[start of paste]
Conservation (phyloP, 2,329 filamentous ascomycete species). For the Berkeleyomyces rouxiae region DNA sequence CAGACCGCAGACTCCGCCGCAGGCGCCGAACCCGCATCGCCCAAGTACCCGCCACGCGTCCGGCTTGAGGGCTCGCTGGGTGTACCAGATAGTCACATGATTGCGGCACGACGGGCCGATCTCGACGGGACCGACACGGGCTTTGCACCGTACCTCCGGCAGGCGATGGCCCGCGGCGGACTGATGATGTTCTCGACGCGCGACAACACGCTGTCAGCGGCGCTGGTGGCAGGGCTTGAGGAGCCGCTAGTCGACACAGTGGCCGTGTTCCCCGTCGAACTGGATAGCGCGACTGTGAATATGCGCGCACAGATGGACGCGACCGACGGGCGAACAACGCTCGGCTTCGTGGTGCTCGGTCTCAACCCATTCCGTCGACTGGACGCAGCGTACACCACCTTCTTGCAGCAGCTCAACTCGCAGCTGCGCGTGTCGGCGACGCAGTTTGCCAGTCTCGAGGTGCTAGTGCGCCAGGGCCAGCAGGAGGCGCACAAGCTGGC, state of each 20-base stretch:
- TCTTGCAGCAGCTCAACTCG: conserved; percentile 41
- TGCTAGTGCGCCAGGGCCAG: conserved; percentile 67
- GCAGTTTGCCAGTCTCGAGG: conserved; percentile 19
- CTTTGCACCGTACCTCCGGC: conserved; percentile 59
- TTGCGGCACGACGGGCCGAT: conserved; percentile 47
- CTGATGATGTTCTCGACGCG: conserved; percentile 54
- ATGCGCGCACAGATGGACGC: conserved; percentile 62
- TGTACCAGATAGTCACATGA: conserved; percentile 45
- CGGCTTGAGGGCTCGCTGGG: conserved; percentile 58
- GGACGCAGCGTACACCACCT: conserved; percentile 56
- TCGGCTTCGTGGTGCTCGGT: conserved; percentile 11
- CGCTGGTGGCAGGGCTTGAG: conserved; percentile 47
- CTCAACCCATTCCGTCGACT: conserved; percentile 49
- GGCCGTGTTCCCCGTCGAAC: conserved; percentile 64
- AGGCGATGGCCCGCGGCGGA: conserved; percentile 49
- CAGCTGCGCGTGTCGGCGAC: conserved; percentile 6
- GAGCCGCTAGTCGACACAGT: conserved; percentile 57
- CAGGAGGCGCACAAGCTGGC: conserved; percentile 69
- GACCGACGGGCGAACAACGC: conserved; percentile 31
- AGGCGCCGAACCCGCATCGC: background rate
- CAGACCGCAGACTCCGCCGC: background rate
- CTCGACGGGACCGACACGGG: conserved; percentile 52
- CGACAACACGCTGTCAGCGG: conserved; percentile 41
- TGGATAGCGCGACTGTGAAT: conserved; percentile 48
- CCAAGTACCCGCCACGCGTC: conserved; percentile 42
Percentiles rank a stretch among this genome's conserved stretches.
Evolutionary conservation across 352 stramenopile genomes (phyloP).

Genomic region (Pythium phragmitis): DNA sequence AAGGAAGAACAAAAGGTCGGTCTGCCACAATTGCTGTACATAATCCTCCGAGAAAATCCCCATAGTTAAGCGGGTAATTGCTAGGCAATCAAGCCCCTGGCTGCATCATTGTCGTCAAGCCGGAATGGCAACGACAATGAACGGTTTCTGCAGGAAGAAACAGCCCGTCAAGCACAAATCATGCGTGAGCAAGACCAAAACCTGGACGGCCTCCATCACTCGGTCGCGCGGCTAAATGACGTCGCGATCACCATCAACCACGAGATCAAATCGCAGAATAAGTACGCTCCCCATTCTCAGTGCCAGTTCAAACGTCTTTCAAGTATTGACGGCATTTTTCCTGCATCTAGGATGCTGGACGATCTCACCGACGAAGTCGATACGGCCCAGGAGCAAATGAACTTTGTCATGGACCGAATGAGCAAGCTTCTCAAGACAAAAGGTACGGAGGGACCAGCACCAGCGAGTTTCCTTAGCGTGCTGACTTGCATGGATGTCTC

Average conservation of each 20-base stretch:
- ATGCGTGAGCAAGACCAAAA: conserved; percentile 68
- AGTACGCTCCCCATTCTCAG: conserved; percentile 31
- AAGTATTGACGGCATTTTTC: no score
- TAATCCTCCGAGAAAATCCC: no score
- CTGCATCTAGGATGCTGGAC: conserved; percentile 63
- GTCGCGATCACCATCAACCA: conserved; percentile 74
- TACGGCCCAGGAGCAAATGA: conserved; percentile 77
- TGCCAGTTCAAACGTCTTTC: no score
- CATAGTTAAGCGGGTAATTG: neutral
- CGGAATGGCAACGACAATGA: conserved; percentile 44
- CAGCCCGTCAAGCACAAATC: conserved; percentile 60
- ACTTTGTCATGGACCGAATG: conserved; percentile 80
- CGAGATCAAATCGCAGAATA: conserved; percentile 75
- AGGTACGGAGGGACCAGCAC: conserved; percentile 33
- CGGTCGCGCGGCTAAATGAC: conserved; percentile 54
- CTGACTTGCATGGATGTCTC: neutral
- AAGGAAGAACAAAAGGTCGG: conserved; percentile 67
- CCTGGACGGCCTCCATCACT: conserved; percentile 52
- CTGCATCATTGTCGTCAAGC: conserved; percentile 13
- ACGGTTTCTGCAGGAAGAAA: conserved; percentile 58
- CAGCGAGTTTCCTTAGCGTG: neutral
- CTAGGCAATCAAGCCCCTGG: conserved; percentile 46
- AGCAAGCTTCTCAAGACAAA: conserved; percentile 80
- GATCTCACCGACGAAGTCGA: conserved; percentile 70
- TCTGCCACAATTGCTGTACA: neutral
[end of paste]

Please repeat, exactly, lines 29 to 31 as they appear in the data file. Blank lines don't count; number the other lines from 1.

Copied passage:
Genomic region (Pythium phragmitis): DNA sequence AAGGAAGAACAAAAGGTCGGTCTGCCACAATTGCTGTACATAATCCTCCGAGAAAATCCCCATAGTTAAGCGGGTAATTGCTAGGCAATCAAGCCCCTGGCTGCATCATTGTCGTCAAGCCGGAATGGCAACGACAATGAACGGTTTCTGCAGGAAGAAACAGCCCGTCAAGCACAAATCATGCGTGAGCAAGACCAAAACCTGGACGGCCTCCATCACTCGGTCGCGCGGCTAAATGACGTCGCGATCACCATCAACCACGAGATCAAATCGCAGAATAAGTACGCTCCCCATTCTCAGTGCCAGTTCAAACGTCTTTCAAGTATTGACGGCATTTTTCCTGCATCTAGGATGCTGGACGATCTCACCGACGAAGTCGATACGGCCCAGGAGCAAATGAACTTTGTCATGGACCGAATGAGCAAGCTTCTCAAGACAAAAGGTACGGAGGGACCAGCACCAGCGAGTTTCCTTAGCGTGCTGACTTGCATGGATGTCTC

Average conservation of each 20-base stretch:
- ATGCGTGAGCAAGACCAAAA: conserved; percentile 68